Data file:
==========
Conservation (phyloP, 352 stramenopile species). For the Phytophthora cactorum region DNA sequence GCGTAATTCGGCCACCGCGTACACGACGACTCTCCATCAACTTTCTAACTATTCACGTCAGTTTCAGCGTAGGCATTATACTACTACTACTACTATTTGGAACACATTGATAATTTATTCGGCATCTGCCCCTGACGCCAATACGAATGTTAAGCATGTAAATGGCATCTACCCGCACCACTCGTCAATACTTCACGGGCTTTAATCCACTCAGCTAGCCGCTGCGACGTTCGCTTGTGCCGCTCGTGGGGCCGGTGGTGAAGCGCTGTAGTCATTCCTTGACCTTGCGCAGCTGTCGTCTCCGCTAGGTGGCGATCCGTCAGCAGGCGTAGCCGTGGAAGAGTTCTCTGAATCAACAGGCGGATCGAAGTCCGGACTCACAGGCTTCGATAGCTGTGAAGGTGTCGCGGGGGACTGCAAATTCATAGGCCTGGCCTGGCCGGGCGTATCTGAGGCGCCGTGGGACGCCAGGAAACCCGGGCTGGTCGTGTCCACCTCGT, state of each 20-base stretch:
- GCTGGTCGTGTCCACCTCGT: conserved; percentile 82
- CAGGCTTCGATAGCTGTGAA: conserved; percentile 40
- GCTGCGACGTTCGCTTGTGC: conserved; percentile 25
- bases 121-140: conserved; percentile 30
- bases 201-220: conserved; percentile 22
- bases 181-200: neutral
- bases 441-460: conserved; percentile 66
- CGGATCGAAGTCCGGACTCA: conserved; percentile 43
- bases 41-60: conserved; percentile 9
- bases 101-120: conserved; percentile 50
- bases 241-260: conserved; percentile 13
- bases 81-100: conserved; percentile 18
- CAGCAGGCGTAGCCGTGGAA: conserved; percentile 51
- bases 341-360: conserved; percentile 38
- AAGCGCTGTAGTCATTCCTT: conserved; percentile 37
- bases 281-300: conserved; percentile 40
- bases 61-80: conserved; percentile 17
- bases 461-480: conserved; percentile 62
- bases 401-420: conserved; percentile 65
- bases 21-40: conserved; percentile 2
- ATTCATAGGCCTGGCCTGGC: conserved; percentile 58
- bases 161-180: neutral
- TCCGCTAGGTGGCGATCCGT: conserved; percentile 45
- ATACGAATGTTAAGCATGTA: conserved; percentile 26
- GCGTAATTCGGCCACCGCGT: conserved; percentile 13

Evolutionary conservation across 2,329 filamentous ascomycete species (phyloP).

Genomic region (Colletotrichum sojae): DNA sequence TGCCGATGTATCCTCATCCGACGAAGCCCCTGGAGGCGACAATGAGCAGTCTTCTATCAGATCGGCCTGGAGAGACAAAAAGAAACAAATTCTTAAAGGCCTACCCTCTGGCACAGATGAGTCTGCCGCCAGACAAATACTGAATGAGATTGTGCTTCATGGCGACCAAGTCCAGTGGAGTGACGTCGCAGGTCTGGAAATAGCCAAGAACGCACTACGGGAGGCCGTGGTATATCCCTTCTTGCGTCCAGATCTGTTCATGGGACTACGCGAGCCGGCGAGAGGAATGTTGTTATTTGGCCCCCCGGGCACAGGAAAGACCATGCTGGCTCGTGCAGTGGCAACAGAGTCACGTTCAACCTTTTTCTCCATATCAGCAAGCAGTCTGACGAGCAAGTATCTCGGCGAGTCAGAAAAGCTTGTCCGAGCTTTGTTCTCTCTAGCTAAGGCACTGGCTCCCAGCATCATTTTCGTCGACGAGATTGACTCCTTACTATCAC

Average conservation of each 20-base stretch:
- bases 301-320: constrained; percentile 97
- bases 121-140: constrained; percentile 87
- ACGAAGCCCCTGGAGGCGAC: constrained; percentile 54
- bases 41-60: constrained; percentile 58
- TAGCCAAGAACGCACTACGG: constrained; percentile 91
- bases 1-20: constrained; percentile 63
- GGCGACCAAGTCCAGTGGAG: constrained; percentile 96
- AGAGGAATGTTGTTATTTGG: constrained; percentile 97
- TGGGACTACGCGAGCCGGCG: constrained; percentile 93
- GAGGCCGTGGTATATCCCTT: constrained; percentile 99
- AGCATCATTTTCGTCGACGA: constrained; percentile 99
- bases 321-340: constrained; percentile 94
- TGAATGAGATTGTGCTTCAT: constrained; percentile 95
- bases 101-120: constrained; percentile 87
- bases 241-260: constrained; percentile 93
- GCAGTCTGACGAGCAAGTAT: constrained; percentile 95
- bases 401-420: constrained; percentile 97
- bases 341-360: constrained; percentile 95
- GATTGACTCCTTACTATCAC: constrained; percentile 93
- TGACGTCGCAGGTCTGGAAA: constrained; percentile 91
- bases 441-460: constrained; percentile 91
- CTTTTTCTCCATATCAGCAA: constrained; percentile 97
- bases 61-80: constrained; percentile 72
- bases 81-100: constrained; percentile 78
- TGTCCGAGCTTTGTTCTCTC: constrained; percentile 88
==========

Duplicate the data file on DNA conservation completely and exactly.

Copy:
Conservation (phyloP, 352 stramenopile species). For the Phytophthora cactorum region DNA sequence GCGTAATTCGGCCACCGCGTACACGACGACTCTCCATCAACTTTCTAACTATTCACGTCAGTTTCAGCGTAGGCATTATACTACTACTACTACTATTTGGAACACATTGATAATTTATTCGGCATCTGCCCCTGACGCCAATACGAATGTTAAGCATGTAAATGGCATCTACCCGCACCACTCGTCAATACTTCACGGGCTTTAATCCACTCAGCTAGCCGCTGCGACGTTCGCTTGTGCCGCTCGTGGGGCCGGTGGTGAAGCGCTGTAGTCATTCCTTGACCTTGCGCAGCTGTCGTCTCCGCTAGGTGGCGATCCGTCAGCAGGCGTAGCCGTGGAAGAGTTCTCTGAATCAACAGGCGGATCGAAGTCCGGACTCACAGGCTTCGATAGCTGTGAAGGTGTCGCGGGGGACTGCAAATTCATAGGCCTGGCCTGGCCGGGCGTATCTGAGGCGCCGTGGGACGCCAGGAAACCCGGGCTGGTCGTGTCCACCTCGT, state of each 20-base stretch:
- GCTGGTCGTGTCCACCTCGT: conserved; percentile 82
- CAGGCTTCGATAGCTGTGAA: conserved; percentile 40
- GCTGCGACGTTCGCTTGTGC: conserved; percentile 25
- bases 121-140: conserved; percentile 30
- bases 201-220: conserved; percentile 22
- bases 181-200: neutral
- bases 441-460: conserved; percentile 66
- CGGATCGAAGTCCGGACTCA: conserved; percentile 43
- bases 41-60: conserved; percentile 9
- bases 101-120: conserved; percentile 50
- bases 241-260: conserved; percentile 13
- bases 81-100: conserved; percentile 18
- CAGCAGGCGTAGCCGTGGAA: conserved; percentile 51
- bases 341-360: conserved; percentile 38
- AAGCGCTGTAGTCATTCCTT: conserved; percentile 37
- bases 281-300: conserved; percentile 40
- bases 61-80: conserved; percentile 17
- bases 461-480: conserved; percentile 62
- bases 401-420: conserved; percentile 65
- bases 21-40: conserved; percentile 2
- ATTCATAGGCCTGGCCTGGC: conserved; percentile 58
- bases 161-180: neutral
- TCCGCTAGGTGGCGATCCGT: conserved; percentile 45
- ATACGAATGTTAAGCATGTA: conserved; percentile 26
- GCGTAATTCGGCCACCGCGT: conserved; percentile 13

Evolutionary conservation across 2,329 filamentous ascomycete species (phyloP).

Genomic region (Colletotrichum sojae): DNA sequence TGCCGATGTATCCTCATCCGACGAAGCCCCTGGAGGCGACAATGAGCAGTCTTCTATCAGATCGGCCTGGAGAGACAAAAAGAAACAAATTCTTAAAGGCCTACCCTCTGGCACAGATGAGTCTGCCGCCAGACAAATACTGAATGAGATTGTGCTTCATGGCGACCAAGTCCAGTGGAGTGACGTCGCAGGTCTGGAAATAGCCAAGAACGCACTACGGGAGGCCGTGGTATATCCCTTCTTGCGTCCAGATCTGTTCATGGGACTACGCGAGCCGGCGAGAGGAATGTTGTTATTTGGCCCCCCGGGCACAGGAAAGACCATGCTGGCTCGTGCAGTGGCAACAGAGTCACGTTCAACCTTTTTCTCCATATCAGCAAGCAGTCTGACGAGCAAGTATCTCGGCGAGTCAGAAAAGCTTGTCCGAGCTTTGTTCTCTCTAGCTAAGGCACTGGCTCCCAGCATCATTTTCGTCGACGAGATTGACTCCTTACTATCAC

Average conservation of each 20-base stretch:
- bases 301-320: constrained; percentile 97
- bases 121-140: constrained; percentile 87
- ACGAAGCCCCTGGAGGCGAC: constrained; percentile 54
- bases 41-60: constrained; percentile 58
- TAGCCAAGAACGCACTACGG: constrained; percentile 91
- bases 1-20: constrained; percentile 63
- GGCGACCAAGTCCAGTGGAG: constrained; percentile 96
- AGAGGAATGTTGTTATTTGG: constrained; percentile 97
- TGGGACTACGCGAGCCGGCG: constrained; percentile 93
- GAGGCCGTGGTATATCCCTT: constrained; percentile 99
- AGCATCATTTTCGTCGACGA: constrained; percentile 99
- bases 321-340: constrained; percentile 94
- TGAATGAGATTGTGCTTCAT: constrained; percentile 95
- bases 101-120: constrained; percentile 87
- bases 241-260: constrained; percentile 93
- GCAGTCTGACGAGCAAGTAT: constrained; percentile 95
- bases 401-420: constrained; percentile 97
- bases 341-360: constrained; percentile 95
- GATTGACTCCTTACTATCAC: constrained; percentile 93
- TGACGTCGCAGGTCTGGAAA: constrained; percentile 91
- bases 441-460: constrained; percentile 91
- CTTTTTCTCCATATCAGCAA: constrained; percentile 97
- bases 61-80: constrained; percentile 72
- bases 81-100: constrained; percentile 78
- TGTCCGAGCTTTGTTCTCTC: constrained; percentile 88